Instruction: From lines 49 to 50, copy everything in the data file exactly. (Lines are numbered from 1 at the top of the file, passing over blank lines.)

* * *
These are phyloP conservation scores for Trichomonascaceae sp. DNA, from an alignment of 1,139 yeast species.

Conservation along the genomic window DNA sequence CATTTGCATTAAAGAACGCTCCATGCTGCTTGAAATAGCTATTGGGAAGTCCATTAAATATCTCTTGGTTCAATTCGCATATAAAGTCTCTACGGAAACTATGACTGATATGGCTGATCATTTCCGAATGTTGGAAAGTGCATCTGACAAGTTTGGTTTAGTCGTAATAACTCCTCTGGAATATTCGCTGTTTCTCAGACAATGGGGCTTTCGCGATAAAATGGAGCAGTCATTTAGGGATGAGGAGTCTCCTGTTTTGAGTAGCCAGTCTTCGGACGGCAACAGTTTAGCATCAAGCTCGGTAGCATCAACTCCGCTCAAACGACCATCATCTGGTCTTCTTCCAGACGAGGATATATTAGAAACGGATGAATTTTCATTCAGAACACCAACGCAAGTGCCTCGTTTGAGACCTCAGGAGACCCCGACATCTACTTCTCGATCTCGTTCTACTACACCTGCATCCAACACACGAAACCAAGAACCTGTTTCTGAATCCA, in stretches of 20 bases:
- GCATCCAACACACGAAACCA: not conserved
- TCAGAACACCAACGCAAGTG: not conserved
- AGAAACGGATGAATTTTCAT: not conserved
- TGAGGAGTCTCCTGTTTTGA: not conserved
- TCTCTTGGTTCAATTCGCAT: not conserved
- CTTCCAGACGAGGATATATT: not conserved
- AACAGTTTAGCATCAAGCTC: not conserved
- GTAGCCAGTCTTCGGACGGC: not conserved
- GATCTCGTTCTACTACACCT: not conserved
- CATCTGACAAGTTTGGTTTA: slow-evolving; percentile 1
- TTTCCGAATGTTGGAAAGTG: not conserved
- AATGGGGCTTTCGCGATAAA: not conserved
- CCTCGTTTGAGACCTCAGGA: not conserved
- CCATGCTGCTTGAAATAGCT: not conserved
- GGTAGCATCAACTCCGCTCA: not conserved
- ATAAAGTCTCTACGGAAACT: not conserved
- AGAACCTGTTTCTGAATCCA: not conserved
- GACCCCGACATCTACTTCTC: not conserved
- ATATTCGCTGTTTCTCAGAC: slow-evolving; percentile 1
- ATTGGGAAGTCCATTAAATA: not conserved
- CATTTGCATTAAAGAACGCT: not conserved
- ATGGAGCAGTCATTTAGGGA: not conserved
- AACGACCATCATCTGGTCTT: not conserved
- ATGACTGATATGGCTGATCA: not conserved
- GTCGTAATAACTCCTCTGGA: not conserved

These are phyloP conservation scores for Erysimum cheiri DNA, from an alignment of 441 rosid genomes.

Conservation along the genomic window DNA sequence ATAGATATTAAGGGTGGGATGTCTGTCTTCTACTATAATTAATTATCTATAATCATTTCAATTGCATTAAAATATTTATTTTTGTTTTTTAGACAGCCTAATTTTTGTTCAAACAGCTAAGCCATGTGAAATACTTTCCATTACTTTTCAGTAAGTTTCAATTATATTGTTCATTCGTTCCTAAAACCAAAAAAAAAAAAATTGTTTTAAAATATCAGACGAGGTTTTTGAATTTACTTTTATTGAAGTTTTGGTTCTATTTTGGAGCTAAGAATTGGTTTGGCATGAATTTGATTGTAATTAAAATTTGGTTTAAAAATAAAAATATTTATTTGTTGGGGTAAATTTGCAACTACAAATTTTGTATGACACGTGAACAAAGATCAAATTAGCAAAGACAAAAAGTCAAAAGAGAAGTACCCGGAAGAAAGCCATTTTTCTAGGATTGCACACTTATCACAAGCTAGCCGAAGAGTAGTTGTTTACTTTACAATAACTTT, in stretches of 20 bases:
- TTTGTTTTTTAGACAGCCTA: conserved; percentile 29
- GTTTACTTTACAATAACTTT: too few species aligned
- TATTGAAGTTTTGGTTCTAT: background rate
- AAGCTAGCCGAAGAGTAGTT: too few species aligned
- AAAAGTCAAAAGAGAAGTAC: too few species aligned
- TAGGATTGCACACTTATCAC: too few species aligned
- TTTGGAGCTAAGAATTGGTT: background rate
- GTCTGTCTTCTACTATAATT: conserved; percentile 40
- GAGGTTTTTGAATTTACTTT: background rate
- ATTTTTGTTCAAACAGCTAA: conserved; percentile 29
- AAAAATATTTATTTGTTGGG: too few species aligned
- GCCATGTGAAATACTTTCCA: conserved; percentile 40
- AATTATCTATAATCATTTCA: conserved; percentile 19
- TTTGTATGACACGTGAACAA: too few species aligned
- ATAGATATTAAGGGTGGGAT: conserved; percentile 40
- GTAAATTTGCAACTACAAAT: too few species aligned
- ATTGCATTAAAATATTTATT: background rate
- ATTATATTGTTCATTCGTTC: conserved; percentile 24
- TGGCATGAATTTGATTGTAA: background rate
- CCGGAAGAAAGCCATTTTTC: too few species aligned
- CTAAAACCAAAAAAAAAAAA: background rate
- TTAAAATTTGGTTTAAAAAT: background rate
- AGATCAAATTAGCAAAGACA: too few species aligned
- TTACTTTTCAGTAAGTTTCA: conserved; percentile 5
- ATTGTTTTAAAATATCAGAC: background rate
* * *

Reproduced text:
- CCGGAAGAAAGCCATTTTTC: too few species aligned
- CTAAAACCAAAAAAAAAAAA: background rate